People would think that with Tiger Woods having earned the world’s top golfer spot that his rivals would get past making racist remarks to him.
But apparently that’s not the case. Fuzzy Zoeller in 1997 drew ire when he remarked after Woods won the Masters about ordering fried chicken for the championship dinner. Sergio Garcia, 33, said at a recent awards dinner in London that he would serve fried chicken if the two competitors dined at the U.S. Open.
According to the ages-old stereotype, black people have an inhuman love for fried chicken. Garcia apologized in a note to Woods.
Woods, 37, wrote on Twitter the remark was “wrong, hurtful and clearly inappropriate.” Woods now wants to just get on with the tournament.
He’s right not to let such things distract him. No African American in a leadership position can afford to become bogged down like that.
But that racist moment raises the question, “At what point will Woods or any African American in a position previously held only by whites ever rocket past the stereotypes attached to being black and just be the world’s best in his/her field — regardless of race?” Jackie Robinson faced slurs and racist hate mail nearly 70 years ago when he became the first African American player in Major League Baseball.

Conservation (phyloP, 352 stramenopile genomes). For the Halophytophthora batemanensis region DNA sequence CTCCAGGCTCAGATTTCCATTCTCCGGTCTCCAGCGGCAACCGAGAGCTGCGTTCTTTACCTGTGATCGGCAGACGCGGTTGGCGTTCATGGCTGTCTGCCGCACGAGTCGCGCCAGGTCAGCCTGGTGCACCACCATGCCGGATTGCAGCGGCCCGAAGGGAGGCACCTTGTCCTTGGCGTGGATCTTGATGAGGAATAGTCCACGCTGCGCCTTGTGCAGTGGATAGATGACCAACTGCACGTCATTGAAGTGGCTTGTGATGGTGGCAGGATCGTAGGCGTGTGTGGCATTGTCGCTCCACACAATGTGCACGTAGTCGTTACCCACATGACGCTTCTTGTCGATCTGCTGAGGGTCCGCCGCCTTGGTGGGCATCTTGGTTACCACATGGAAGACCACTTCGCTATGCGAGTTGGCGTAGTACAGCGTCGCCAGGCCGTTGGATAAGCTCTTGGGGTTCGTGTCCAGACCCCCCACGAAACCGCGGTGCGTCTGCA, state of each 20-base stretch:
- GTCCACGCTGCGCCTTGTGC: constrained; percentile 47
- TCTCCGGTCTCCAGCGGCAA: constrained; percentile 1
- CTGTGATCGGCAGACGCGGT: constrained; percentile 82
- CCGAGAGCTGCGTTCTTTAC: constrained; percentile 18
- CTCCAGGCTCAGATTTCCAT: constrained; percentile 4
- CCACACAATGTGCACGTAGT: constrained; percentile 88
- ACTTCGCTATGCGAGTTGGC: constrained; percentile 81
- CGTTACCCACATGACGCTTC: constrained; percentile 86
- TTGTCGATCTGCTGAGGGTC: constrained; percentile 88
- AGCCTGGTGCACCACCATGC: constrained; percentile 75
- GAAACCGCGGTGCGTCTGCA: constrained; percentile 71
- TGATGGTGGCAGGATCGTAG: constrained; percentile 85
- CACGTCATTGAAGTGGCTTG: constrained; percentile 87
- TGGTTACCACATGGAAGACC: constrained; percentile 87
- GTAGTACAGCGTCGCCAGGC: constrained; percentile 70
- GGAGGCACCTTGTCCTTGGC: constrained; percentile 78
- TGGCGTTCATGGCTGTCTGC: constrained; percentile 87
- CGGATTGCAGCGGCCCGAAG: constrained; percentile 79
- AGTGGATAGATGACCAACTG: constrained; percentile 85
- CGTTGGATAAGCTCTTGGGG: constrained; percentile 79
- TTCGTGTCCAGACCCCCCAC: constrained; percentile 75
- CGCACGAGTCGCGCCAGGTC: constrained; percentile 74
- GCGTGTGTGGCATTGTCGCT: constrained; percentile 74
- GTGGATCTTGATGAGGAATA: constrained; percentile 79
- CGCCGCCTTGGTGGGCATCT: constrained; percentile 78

Woods and other blacks face it now. The obvious answer to the question of “when” these 50 years after the Rev. Martin Luther King Jr. gave his “I Have A Dream” speech is such racism, with or without a following apology, won’t go away any time soon.